Are you trying to control everything?
Do you need everything to be just the way you want it to be?
Do you find it difficult to let go even though you know it’s holding you back from freedom?
I used to have this repeated dream when I was young: I dreamed that I jumped off a flight of stairs and I kept falling and falling. There’s no end to it. At that time, it was a little terrifying. There’s nothing I could do. There’s nothing to grab on to. All I could do is to let myself fall.
Most of us approach life like this. It is as though we are hanging from a pole and afraid to free-fall. We want to control every aspect of our lives. So we grab onto our goals, relationships and work so tightly until we suffocate and kill them eventually.
Why let go of control?
Real freedom comes from letting go of control. To fall freely, you need to let go.
Wanting to control is the same as wanting to be controlled.
When you try to control someone or something, realize that you are actually wanting to be controlled by that person or thing. Since your freedom depends on the person or thing you want to control, the person or thing gets to decide how you feel. So aren’t you being a victim and being controlled by the person or thing?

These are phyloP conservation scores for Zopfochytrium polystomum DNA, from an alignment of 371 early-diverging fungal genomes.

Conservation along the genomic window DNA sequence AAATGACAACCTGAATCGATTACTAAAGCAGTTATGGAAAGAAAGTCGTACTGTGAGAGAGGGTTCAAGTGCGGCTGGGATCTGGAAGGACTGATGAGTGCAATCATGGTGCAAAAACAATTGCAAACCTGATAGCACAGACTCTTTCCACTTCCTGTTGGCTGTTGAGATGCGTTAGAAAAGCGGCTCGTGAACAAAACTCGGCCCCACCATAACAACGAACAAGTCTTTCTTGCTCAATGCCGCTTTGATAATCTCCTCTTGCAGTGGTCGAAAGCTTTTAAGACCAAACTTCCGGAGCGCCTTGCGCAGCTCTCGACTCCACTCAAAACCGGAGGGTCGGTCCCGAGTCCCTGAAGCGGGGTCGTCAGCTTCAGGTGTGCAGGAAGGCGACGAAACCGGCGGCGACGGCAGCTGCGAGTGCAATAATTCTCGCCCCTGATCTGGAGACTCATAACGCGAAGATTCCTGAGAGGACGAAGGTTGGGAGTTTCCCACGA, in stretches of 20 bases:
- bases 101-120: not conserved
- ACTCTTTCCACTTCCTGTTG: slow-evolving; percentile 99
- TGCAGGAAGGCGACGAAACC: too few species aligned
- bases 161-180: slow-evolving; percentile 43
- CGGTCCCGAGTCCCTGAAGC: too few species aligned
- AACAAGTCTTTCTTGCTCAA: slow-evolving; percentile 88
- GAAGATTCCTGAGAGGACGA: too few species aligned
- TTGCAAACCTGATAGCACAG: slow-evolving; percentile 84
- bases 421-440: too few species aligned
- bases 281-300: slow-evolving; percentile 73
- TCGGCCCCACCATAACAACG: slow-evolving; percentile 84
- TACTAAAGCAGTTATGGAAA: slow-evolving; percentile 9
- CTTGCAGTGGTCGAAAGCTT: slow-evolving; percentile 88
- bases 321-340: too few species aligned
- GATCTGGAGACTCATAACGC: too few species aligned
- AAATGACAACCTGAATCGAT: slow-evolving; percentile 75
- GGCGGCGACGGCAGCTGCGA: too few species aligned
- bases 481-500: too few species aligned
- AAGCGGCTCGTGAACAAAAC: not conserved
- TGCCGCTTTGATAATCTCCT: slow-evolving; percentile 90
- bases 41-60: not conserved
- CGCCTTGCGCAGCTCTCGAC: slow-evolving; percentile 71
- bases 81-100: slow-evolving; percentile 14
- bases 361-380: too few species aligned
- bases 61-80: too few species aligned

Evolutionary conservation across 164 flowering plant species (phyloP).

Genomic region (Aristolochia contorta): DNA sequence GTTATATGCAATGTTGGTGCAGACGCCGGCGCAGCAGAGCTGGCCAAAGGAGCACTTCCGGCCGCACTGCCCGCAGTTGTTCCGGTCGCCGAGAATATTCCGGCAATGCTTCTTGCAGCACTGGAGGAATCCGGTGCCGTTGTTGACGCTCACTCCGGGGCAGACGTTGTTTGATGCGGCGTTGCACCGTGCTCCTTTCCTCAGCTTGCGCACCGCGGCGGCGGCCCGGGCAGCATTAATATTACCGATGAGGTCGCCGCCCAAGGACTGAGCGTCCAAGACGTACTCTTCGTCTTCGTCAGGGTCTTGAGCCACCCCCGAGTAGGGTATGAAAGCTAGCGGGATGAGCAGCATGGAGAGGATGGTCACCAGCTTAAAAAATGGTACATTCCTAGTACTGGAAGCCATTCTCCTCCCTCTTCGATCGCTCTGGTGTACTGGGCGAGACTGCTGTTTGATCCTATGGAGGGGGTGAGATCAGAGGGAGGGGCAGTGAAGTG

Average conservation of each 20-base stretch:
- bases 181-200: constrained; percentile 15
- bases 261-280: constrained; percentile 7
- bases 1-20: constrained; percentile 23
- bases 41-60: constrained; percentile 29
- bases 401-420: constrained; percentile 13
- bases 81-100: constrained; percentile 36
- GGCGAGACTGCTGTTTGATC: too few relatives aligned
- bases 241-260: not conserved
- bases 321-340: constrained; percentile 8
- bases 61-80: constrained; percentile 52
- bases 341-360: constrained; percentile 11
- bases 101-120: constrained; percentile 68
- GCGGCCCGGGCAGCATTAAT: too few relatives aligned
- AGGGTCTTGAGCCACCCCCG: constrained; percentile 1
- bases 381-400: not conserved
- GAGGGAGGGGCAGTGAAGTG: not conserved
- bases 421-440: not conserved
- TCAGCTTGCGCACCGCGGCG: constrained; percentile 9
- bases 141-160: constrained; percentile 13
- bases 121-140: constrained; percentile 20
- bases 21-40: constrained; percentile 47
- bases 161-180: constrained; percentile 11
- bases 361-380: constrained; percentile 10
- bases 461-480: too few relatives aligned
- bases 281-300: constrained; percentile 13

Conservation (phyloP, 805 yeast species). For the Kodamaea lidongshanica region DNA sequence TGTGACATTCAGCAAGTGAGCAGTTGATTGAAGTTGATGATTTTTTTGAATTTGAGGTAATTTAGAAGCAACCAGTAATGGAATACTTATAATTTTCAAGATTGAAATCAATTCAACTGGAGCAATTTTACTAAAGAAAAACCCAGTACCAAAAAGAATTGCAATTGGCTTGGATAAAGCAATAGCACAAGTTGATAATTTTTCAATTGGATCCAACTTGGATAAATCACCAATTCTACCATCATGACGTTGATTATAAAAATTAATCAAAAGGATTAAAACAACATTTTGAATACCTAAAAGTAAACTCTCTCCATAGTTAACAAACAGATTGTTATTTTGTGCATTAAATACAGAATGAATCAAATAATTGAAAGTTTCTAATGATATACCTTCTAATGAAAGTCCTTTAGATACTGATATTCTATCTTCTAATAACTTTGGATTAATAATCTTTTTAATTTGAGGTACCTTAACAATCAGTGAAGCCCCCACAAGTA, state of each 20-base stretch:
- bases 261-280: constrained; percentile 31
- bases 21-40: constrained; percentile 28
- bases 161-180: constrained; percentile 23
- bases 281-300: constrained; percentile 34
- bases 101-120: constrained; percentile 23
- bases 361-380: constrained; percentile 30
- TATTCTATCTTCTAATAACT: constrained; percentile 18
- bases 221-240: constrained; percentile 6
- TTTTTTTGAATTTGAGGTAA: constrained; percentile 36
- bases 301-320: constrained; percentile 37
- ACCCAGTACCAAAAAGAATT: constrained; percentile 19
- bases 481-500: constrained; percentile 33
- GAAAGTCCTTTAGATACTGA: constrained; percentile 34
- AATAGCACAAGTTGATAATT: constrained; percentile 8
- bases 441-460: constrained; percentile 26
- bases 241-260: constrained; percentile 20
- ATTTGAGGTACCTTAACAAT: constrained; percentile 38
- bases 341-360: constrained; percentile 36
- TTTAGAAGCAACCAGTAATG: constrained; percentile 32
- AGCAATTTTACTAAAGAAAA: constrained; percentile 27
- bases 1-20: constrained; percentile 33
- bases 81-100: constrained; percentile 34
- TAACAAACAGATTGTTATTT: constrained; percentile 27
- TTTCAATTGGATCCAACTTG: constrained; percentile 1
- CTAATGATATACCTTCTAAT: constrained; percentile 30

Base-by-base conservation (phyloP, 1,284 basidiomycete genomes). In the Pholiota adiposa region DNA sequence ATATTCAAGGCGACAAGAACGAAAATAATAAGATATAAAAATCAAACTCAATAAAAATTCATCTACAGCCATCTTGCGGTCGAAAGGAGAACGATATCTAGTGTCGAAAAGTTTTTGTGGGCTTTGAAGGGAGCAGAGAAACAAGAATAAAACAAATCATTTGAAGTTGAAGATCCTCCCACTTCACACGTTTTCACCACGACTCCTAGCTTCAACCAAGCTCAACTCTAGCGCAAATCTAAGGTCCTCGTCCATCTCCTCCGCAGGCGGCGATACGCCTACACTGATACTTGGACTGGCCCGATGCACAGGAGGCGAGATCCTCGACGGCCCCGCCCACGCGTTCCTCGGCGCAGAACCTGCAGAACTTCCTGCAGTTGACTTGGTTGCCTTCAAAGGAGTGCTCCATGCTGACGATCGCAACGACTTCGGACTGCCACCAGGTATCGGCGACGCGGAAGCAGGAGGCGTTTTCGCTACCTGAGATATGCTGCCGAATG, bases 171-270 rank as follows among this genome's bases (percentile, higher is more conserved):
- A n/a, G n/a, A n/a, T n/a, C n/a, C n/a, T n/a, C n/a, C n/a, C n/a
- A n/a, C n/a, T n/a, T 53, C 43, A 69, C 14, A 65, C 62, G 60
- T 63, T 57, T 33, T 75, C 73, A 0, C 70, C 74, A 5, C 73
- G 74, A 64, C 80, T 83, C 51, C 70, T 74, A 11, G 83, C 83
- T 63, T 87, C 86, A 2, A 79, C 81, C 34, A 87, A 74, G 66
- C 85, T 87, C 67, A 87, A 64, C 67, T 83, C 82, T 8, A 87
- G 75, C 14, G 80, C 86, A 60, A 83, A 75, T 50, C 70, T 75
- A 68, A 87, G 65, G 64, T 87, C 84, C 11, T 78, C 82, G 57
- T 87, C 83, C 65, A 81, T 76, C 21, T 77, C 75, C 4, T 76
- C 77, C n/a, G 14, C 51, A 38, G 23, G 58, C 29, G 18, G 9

Take parenting for example. As a parent, you might set rules and regulations for your children. When your children disobey you, how do you feel? Do you get angry, disappointed or upset? Even though you seem to be the one in control, you are actually the one being controlled by your children. Their behaviors determine your mood.
So how could you have freedom, when you keep wanting to control everything.
Here’s how to stop trying to control everything and just let go.
1. Understand why you want control.
Most people want control because of fear.
- Some are afraid that their friends and family would change.
- Some are afraid of the unknown and uncertainties.
- Some act out of jealousy, insecurities and lack of trust.
- Some are afraid that their beliefs get threatened.